Outdoor game creates Classic conundrum

ERIN NICKS

, Last Updated: 7:36 AM ET

It's been nearly a week, and people are still gushing about the NHL's most recent foray into the great outdoors.

Tuesday's Winter Classic in Buffalo could be described in many ways. It was a commercial success, with a record crowd of more than 70,000 enthusiastic hockey fans in attendance. It was an unparalleled spectacle, with snowy weather and made-for-motion-picture storylines (including the league's poster boy, Sidney Crosby, winning the game for his Penguins -- in a shootout, no less).

But many seem to be forgetting that this record-setting event should also be remembered as something else.

The game, despite all the jubilation surrounding it, was a novelty. And novelties tend to lose some of their appeal when they become commonplace.

Unfortunately, two of America's most notable journalists seem to think otherwise, and their opinions regarding the Winter Classic likely caught the league off-guard, but not for the reasons you'd expect.

Pardon The Interruption's Tony Kornheiser and Michael Wilbon serve as sounding boards to the sports-hungry masses when they discuss the newsworthy topics of the day on ESPN (and TSN here).

While neither has been known to reference the NHL in glowing terms, Wednesday's broadcast proved to be an enormous exception. Both claimed to have watched a good portion of the Winter Classic, and Wilbon proclaimed the game to be "more entertaining than any (BCS football) bowl game."

The NHL a better spectacle than a college football championship -- classic Americana in one of its purest forms? Somewhere Gary Bettman must have thought he was dreaming.

If only it had ended there.

Wilbon went on to state that the NHL should play an outdoor game every Sunday -- "either somewhere in Canada or the northeast (U.S.) corridor." Kornheiser went even further, suggesting that all teams play "10 outdoor home games."

Never mind the logistical complexities that come with staging even one outdoor game, such as the vagaries of the weather and the fact that not every NHL city is capable of producing such a passionate crowd.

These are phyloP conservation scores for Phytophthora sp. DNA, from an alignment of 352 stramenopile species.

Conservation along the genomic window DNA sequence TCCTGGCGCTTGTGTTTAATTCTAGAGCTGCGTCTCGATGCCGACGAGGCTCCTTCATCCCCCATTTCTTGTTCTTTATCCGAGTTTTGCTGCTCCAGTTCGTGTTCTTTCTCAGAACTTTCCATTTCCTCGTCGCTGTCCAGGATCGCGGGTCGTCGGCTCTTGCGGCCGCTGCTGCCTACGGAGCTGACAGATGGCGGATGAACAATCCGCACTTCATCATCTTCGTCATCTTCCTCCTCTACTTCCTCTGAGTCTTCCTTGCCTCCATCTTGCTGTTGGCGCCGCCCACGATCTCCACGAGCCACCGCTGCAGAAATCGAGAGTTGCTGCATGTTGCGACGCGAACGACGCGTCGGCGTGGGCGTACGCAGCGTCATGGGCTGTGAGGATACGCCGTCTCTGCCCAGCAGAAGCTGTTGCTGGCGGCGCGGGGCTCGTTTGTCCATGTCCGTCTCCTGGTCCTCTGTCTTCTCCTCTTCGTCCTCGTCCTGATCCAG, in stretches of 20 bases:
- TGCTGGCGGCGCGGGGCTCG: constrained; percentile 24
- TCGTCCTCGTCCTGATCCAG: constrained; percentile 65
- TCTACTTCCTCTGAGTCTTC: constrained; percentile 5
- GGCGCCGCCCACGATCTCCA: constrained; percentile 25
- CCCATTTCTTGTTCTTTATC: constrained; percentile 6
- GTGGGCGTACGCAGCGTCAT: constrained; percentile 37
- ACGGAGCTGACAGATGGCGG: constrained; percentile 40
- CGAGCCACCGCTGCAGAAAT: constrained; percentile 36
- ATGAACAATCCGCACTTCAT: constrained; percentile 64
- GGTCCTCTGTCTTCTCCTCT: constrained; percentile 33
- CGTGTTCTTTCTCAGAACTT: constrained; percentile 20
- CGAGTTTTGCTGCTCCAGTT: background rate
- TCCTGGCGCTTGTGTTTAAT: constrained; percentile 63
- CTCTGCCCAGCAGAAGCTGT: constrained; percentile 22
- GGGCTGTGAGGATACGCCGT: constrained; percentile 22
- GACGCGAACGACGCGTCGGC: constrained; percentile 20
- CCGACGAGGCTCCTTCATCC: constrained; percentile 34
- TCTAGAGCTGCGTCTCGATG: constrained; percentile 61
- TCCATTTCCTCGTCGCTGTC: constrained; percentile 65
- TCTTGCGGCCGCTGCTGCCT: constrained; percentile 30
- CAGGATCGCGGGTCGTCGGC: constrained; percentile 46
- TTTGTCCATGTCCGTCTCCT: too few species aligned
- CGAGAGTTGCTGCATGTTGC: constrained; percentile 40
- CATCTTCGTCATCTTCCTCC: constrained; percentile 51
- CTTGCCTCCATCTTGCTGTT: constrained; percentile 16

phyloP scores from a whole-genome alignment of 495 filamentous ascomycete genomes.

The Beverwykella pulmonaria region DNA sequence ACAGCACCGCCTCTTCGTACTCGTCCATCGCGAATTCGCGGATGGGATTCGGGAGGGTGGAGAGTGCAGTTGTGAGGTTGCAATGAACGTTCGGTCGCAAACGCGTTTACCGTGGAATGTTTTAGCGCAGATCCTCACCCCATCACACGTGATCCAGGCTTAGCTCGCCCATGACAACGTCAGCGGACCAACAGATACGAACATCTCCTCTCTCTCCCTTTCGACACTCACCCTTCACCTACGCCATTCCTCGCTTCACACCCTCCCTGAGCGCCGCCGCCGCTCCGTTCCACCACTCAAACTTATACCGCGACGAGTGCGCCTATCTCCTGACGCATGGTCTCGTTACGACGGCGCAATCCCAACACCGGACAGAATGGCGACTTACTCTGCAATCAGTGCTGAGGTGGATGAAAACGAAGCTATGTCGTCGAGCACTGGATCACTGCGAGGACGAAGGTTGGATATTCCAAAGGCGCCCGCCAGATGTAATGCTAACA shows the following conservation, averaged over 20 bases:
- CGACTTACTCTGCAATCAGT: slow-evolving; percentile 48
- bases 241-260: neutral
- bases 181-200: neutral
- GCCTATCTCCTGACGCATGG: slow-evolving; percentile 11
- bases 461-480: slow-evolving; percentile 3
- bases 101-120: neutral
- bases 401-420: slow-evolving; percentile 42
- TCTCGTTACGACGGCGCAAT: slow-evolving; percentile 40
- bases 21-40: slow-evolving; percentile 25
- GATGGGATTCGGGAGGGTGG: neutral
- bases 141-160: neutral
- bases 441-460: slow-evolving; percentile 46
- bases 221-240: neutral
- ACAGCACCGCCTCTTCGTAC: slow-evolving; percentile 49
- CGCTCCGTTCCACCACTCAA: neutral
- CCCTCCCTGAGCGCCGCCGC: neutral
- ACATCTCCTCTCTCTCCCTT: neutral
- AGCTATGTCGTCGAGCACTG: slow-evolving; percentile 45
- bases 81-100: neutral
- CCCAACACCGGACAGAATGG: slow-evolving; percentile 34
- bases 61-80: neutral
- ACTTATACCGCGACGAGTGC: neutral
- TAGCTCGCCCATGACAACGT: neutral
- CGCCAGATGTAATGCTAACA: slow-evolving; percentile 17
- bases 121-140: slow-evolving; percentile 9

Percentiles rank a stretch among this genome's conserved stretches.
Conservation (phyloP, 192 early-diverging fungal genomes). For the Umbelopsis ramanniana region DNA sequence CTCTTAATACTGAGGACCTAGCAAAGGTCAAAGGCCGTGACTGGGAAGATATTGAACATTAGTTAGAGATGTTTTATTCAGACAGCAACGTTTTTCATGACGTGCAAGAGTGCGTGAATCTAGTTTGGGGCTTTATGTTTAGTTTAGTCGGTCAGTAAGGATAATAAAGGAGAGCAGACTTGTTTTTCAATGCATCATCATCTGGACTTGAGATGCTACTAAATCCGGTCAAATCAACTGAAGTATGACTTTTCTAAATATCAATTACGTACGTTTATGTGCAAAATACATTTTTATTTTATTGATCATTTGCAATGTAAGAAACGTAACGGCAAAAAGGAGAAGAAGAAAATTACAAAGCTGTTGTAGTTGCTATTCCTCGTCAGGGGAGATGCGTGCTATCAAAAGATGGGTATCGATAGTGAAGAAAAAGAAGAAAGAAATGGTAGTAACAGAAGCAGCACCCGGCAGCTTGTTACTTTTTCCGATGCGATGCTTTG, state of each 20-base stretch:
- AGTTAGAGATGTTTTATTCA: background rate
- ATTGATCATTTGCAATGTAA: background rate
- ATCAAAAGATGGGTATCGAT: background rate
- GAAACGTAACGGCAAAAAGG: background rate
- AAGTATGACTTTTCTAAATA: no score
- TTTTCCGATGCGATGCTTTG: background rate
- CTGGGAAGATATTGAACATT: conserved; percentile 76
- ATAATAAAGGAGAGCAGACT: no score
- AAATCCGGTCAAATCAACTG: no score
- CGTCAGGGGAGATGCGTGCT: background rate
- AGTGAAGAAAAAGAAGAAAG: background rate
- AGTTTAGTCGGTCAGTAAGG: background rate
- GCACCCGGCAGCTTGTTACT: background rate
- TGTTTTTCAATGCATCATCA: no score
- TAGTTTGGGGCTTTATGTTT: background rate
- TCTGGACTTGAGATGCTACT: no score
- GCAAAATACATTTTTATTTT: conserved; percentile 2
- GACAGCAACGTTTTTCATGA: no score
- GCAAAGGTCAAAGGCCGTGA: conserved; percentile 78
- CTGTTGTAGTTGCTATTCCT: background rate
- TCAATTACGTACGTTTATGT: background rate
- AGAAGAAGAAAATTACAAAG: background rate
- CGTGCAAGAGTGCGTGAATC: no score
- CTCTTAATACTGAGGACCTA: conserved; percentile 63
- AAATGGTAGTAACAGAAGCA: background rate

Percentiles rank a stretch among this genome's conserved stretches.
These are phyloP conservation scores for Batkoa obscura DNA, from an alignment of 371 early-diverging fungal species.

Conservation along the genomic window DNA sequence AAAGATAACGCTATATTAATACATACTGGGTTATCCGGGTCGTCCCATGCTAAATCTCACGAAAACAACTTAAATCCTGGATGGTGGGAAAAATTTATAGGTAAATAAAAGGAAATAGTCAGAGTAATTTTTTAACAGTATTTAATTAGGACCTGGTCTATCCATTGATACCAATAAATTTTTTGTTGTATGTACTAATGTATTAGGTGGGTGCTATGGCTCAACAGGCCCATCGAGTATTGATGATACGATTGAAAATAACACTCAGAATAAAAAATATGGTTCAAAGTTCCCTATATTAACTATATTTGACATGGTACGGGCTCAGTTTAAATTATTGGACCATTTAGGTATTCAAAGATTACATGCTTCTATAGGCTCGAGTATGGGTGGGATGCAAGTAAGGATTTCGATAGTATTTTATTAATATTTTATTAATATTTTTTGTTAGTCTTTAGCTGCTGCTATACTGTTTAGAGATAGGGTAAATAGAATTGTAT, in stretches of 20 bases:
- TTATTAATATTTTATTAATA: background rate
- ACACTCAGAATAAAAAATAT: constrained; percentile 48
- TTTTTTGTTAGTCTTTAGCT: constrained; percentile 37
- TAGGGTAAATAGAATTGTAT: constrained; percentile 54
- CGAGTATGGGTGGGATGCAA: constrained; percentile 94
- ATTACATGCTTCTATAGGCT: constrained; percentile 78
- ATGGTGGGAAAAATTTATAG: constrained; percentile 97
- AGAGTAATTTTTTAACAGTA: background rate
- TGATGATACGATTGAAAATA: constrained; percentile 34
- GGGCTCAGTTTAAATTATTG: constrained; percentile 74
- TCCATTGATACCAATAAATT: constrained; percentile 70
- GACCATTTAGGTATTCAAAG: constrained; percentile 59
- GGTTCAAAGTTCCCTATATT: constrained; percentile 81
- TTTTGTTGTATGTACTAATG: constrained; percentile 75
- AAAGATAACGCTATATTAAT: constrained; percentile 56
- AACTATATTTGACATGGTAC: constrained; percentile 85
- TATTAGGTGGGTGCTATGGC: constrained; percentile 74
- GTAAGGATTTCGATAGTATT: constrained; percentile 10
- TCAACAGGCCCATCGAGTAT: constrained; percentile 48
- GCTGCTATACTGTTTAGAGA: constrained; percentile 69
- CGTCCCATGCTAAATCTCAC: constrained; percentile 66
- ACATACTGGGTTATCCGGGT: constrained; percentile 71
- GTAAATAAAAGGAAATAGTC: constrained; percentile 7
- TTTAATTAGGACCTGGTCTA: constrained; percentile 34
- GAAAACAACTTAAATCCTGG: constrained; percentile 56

But Wilbon and Kornheiser liked it, right? They're American sports broadcast personalities with a large TV audience and they willingly admitted on-air that the NHL's Winter Classic was entertaining. It's more than the league dared hope for.

Well, the PTI duo still had a couple of quibbles.

Kornheiser claimed his only objection was that "(NBC) covered it like a regular (hockey) game" and Wilbon was quick to agree, adding, "I wanted more shots of the crowd and constant weather updates."

In other words, they wanted more of the spectacle and less of the actual sport. For the record, that whooshing sound you hear is the entire point behind the Winter Classic being missed.

The NHL wanted to sell U.S. viewers on its game, and figured that a highly publicized outdoor event in Buffalo would serve as the perfect bait.

What the league didn't anticipate was the possibility of some Americans being swayed by a novelty concept that doesn't normally exist. Now they say they want more of it, and on a regular basis, no less. They didn't say they wanted more hockey, period -- and therein lies the problem for the NHL, despite all the goodwill created by the Winter Classic.

SKATING BILLBOARDS

Advertising on uniforms hit a new low during the recent Spengler Cup, where teams (including Canada) were wallpapered with ads from head to toe. Surprisingly, some premium real estate was overlooked -- close-ups showed that the players' mouthguards were left blank. Apparently the line had to be drawn somewhere.

LEAGUE IN QUITE A SCRAPE

The NHL's newest buzz phrase was christened this week (courtesy of the Winter Classic): The "dry scrape." It refers to the removal of snow from the ice (either manually or via Zamboni) without flooding afterward. I think it sounds like a torturous procedure performed by a sadistic dentist.


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